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Low recoil 9mm

Discussion in 'Handloading and Reloading' started by Madpap, Feb 27, 2013.

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  1. Madpap

    Madpap Member

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    My wife wants to start shooting with me so I bought her a Sig P239 in 9mm. She's a little recoil sensitive so I don't want her to develop a flinch right off the bat. Does anyone have a low power load using 124gr fmj's?
     
  2. Mccarty

    Mccarty Member

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    Use a starting charge or just under and it should not be bad at all.
    If you do use a reduced charge check to make sure it cycles action and does not leave one in the bore - thatcould make her very recoil sensitive.
     
  3. rfwobbly

    rfwobbly Member

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    Your manual is full of them. They're called the "starting load". If your gun is sprung for defensive loads, then you may want to run those with a reduced spring set from Wolff Spring.
     
  4. jmorris

    jmorris Member

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    Make them so weak you have to install a weaker coil spring to cycle the action.
     
  5. Walkalong

    Walkalong Moderator

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    3.9 Grs N320 and a 124/5 Gr bullet. Light as a feather from a full size 1911.

    Any starting load with a fast powder will work. Bullseye, N310, WST, Clays, etc.
     
  6. Madpap

    Madpap Member

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    Thanks Walkalong, that's what I was looking for. I know that the manuals are full of starting loads. That's not what I was asking. I was asking for loads that people have used. Supplies are to hard to come by to try every starting load in the book.
     
  7. chris in va

    chris in va Member

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    You're not understanding...find a starting load in a manual with whatever powder and bullet you happen to find.
     
  8. ArchAngelCD

    ArchAngelCD Member

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    If you can't find VV powders the light 9mm load I like is 4.4gr W231/HP-38 under a 124gr FMJ bullet. It's clean and accurate in every pistol I shoot...
     
  9. Clark

    Clark Member

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    Recoil pain is caused when too much pressure pushes on a nerve.

    To reduce the pressure on that nerve and keep it lower than the threshold of pain, we can:
    1) increase the mass of the gun
    2) decrease the forward momentum of the bullet and gas
    3) spread the impulse over time
    4) spread the impulse over area

    In addition, there is the perceived recoil from noise, so make the gun less noisy.
    To do this good enough, I would start with a heavy pistol with a broad grip, like the Beretta 92.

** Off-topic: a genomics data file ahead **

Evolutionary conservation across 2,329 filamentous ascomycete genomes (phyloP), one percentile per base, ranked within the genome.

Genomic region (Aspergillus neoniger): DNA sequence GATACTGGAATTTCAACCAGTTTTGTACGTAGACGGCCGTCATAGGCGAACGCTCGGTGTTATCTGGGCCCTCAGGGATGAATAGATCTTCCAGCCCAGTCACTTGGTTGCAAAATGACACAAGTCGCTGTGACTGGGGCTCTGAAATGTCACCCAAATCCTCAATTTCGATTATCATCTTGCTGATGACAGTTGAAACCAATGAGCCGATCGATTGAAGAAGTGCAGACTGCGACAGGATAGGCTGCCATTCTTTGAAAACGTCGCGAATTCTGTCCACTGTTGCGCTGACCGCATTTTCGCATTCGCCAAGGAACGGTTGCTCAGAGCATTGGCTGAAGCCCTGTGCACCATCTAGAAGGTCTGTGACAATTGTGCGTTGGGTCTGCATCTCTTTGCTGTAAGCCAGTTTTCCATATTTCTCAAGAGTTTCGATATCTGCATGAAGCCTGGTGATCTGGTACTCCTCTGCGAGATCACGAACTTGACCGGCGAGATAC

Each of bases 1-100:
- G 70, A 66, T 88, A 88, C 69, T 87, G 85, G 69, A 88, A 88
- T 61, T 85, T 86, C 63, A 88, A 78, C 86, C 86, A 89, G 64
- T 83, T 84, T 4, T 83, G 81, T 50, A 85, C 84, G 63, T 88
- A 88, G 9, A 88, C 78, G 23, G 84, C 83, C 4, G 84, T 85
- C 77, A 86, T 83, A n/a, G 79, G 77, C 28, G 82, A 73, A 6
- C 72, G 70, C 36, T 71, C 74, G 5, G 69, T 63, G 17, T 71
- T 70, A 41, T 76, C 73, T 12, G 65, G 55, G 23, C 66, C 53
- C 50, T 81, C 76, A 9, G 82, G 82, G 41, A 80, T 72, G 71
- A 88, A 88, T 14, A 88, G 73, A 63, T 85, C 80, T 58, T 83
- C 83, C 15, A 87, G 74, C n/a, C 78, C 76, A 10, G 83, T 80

Then work up a 9mm load that makes the brass land 5 feet away. When the brass goes more that 5 feet, the recoil is not just coupled to the hand through the recoil spring, but also through the slide hammering the stop on the frame. That hurts.
    Use a fast powder, that will make less noise for the same forward momentum needed to drive the slide back fast enough to cycle.
    Use a heavier bullet, that will take less powder to cycle the action.
    Put ear plugs AND ear muffs on her.

    Here is and example of what NOT to do:
    Kel-Tec PF9
    90 gr Gold Dot
    Lots of Blue Dot powder so the cases land 20 feet away.
    No hearing protection.

    Here is an example of what to do:
    Beretta 92
    147 gr
    Tiny charge of Red Dot or Bullseye so brass lands 5 feet away
    ear plugs and ear muffs.
     
  10. kingmt

    kingmt Member

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    Heaver bullets with faster powder.
     
  11. J_McLeod

    J_McLeod Member

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    My favorite light load is a MBC 147gr with HP-38/231 or HS-6. It's even light with the HS-6.
     
  12. Madpap

    Madpap Member

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    Thanks for the replies. I have a couple to try. I'll let you know which works.
     
  13. ATLDave

    ATLDave Member

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    I've had good luck with just over 4 grains of ZIP pushing a 124 grain bullet. Out of a steel or polymer-framed gun, it is super soft shooting.
     
  14. ldlfh7

    ldlfh7 Member

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    4 gr bullseye with 124 gr missouri bullet small ball. Very accurate and low recoil out of my sw9ve.
     
  15. 45lcshooter

    45lcshooter Member

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    Start small, start her on a 22revolver to get her trained not to flinch.

    Train small, don't take a novice shooter out and hand them your 500S&W and tap on the back, don't flinch.

    Anyone wanting to learn to shoot or even experienced shooters train at the bottom to get the feel for each gun, then work your way up from there.